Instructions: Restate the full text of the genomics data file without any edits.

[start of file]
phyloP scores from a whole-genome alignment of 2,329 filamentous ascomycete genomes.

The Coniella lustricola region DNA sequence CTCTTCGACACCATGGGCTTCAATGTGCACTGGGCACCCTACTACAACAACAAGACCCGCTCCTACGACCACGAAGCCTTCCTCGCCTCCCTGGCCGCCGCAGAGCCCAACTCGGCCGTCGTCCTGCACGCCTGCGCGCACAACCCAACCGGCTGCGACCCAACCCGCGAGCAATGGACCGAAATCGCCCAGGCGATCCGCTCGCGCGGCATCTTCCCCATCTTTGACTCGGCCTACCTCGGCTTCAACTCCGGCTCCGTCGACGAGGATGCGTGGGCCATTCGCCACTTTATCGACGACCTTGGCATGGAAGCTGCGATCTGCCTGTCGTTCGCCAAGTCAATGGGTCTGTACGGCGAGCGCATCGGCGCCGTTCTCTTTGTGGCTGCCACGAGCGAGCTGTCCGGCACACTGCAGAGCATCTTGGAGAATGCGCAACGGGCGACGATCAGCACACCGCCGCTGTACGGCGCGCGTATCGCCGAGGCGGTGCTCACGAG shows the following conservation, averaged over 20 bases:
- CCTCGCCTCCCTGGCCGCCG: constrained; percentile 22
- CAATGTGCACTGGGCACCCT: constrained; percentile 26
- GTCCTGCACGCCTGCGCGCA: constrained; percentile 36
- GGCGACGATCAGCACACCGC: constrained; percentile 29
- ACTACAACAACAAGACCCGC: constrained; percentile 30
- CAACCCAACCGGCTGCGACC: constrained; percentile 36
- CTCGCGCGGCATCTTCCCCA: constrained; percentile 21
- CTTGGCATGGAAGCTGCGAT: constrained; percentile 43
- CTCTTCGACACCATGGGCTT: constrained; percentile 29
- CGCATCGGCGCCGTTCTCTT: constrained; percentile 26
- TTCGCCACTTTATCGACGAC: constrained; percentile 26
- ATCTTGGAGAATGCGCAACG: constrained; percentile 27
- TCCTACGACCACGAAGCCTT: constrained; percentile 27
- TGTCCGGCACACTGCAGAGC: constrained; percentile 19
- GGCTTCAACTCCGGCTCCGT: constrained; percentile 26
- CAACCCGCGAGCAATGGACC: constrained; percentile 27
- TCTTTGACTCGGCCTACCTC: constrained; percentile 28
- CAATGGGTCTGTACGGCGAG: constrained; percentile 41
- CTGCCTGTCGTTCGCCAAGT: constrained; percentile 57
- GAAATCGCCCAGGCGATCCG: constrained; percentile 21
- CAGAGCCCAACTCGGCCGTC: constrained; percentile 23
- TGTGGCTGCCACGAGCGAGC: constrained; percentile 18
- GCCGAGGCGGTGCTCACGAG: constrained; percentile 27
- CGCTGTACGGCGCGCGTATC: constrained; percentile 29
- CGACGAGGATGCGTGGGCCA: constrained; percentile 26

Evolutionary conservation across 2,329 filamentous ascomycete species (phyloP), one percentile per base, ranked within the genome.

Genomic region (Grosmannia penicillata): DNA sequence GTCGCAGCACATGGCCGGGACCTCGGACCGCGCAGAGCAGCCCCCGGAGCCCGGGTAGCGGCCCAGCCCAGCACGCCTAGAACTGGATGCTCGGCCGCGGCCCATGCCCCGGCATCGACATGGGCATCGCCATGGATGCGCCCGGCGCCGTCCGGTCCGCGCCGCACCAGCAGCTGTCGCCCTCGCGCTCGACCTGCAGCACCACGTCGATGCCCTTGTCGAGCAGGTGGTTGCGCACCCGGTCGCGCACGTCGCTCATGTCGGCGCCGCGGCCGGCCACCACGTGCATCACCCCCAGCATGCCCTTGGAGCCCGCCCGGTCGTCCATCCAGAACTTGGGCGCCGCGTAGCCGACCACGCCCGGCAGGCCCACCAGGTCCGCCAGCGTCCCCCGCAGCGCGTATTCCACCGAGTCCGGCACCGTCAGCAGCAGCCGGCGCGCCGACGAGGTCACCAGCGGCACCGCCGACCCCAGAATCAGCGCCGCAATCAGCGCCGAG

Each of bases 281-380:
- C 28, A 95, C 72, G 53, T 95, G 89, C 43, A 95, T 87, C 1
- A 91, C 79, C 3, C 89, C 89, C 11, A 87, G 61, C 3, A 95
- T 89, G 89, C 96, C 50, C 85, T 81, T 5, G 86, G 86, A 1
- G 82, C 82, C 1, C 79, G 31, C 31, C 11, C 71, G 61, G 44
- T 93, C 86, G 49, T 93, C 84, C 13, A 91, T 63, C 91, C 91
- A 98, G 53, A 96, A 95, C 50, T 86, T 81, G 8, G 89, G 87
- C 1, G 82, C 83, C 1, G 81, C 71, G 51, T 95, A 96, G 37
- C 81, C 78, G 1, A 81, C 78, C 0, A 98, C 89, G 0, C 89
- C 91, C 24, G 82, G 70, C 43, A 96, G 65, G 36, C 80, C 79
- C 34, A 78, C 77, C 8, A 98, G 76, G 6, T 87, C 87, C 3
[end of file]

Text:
phyloP scores from a whole-genome alignment of 2,329 filamentous ascomycete genomes.

The Coniella lustricola region DNA sequence CTCTTCGACACCATGGGCTTCAATGTGCACTGGGCACCCTACTACAACAACAAGACCCGCTCCTACGACCACGAAGCCTTCCTCGCCTCCCTGGCCGCCGCAGAGCCCAACTCGGCCGTCGTCCTGCACGCCTGCGCGCACAACCCAACCGGCTGCGACCCAACCCGCGAGCAATGGACCGAAATCGCCCAGGCGATCCGCTCGCGCGGCATCTTCCCCATCTTTGACTCGGCCTACCTCGGCTTCAACTCCGGCTCCGTCGACGAGGATGCGTGGGCCATTCGCCACTTTATCGACGACCTTGGCATGGAAGCTGCGATCTGCCTGTCGTTCGCCAAGTCAATGGGTCTGTACGGCGAGCGCATCGGCGCCGTTCTCTTTGTGGCTGCCACGAGCGAGCTGTCCGGCACACTGCAGAGCATCTTGGAGAATGCGCAACGGGCGACGATCAGCACACCGCCGCTGTACGGCGCGCGTATCGCCGAGGCGGTGCTCACGAG shows the following conservation, averaged over 20 bases:
- CCTCGCCTCCCTGGCCGCCG: constrained; percentile 22
- CAATGTGCACTGGGCACCCT: constrained; percentile 26
- GTCCTGCACGCCTGCGCGCA: constrained; percentile 36
- GGCGACGATCAGCACACCGC: constrained; percentile 29
- ACTACAACAACAAGACCCGC: constrained; percentile 30
- CAACCCAACCGGCTGCGACC: constrained; percentile 36
- CTCGCGCGGCATCTTCCCCA: constrained; percentile 21
- CTTGGCATGGAAGCTGCGAT: constrained; percentile 43
- CTCTTCGACACCATGGGCTT: constrained; percentile 29
- CGCATCGGCGCCGTTCTCTT: constrained; percentile 26
- TTCGCCACTTTATCGACGAC: constrained; percentile 26
- ATCTTGGAGAATGCGCAACG: constrained; percentile 27
- TCCTACGACCACGAAGCCTT: constrained; percentile 27
- TGTCCGGCACACTGCAGAGC: constrained; percentile 19
- GGCTTCAACTCCGGCTCCGT: constrained; percentile 26
- CAACCCGCGAGCAATGGACC: constrained; percentile 27
- TCTTTGACTCGGCCTACCTC: constrained; percentile 28
- CAATGGGTCTGTACGGCGAG: constrained; percentile 41
- CTGCCTGTCGTTCGCCAAGT: constrained; percentile 57
- GAAATCGCCCAGGCGATCCG: constrained; percentile 21
- CAGAGCCCAACTCGGCCGTC: constrained; percentile 23
- TGTGGCTGCCACGAGCGAGC: constrained; percentile 18
- GCCGAGGCGGTGCTCACGAG: constrained; percentile 27
- CGCTGTACGGCGCGCGTATC: constrained; percentile 29
- CGACGAGGATGCGTGGGCCA: constrained; percentile 26

Evolutionary conservation across 2,329 filamentous ascomycete species (phyloP), one percentile per base, ranked within the genome.

Genomic region (Grosmannia penicillata): DNA sequence GTCGCAGCACATGGCCGGGACCTCGGACCGCGCAGAGCAGCCCCCGGAGCCCGGGTAGCGGCCCAGCCCAGCACGCCTAGAACTGGATGCTCGGCCGCGGCCCATGCCCCGGCATCGACATGGGCATCGCCATGGATGCGCCCGGCGCCGTCCGGTCCGCGCCGCACCAGCAGCTGTCGCCCTCGCGCTCGACCTGCAGCACCACGTCGATGCCCTTGTCGAGCAGGTGGTTGCGCACCCGGTCGCGCACGTCGCTCATGTCGGCGCCGCGGCCGGCCACCACGTGCATCACCCCCAGCATGCCCTTGGAGCCCGCCCGGTCGTCCATCCAGAACTTGGGCGCCGCGTAGCCGACCACGCCCGGCAGGCCCACCAGGTCCGCCAGCGTCCCCCGCAGCGCGTATTCCACCGAGTCCGGCACCGTCAGCAGCAGCCGGCGCGCCGACGAGGTCACCAGCGGCACCGCCGACCCCAGAATCAGCGCCGCAATCAGCGCCGAG

Each of bases 281-380:
- C 28, A 95, C 72, G 53, T 95, G 89, C 43, A 95, T 87, C 1
- A 91, C 79, C 3, C 89, C 89, C 11, A 87, G 61, C 3, A 95
- T 89, G 89, C 96, C 50, C 85, T 81, T 5, G 86, G 86, A 1
- G 82, C 82, C 1, C 79, G 31, C 31, C 11, C 71, G 61, G 44
- T 93, C 86, G 49, T 93, C 84, C 13, A 91, T 63, C 91, C 91
- A 98, G 53, A 96, A 95, C 50, T 86, T 81, G 8, G 89, G 87
- C 1, G 82, C 83, C 1, G 81, C 71, G 51, T 95, A 96, G 37
- C 81, C 78, G 1, A 81, C 78, C 0, A 98, C 89, G 0, C 89
- C 91, C 24, G 82, G 70, C 43, A 96, G 65, G 36, C 80, C 79
- C 34, A 78, C 77, C 8, A 98, G 76, G 6, T 87, C 87, C 3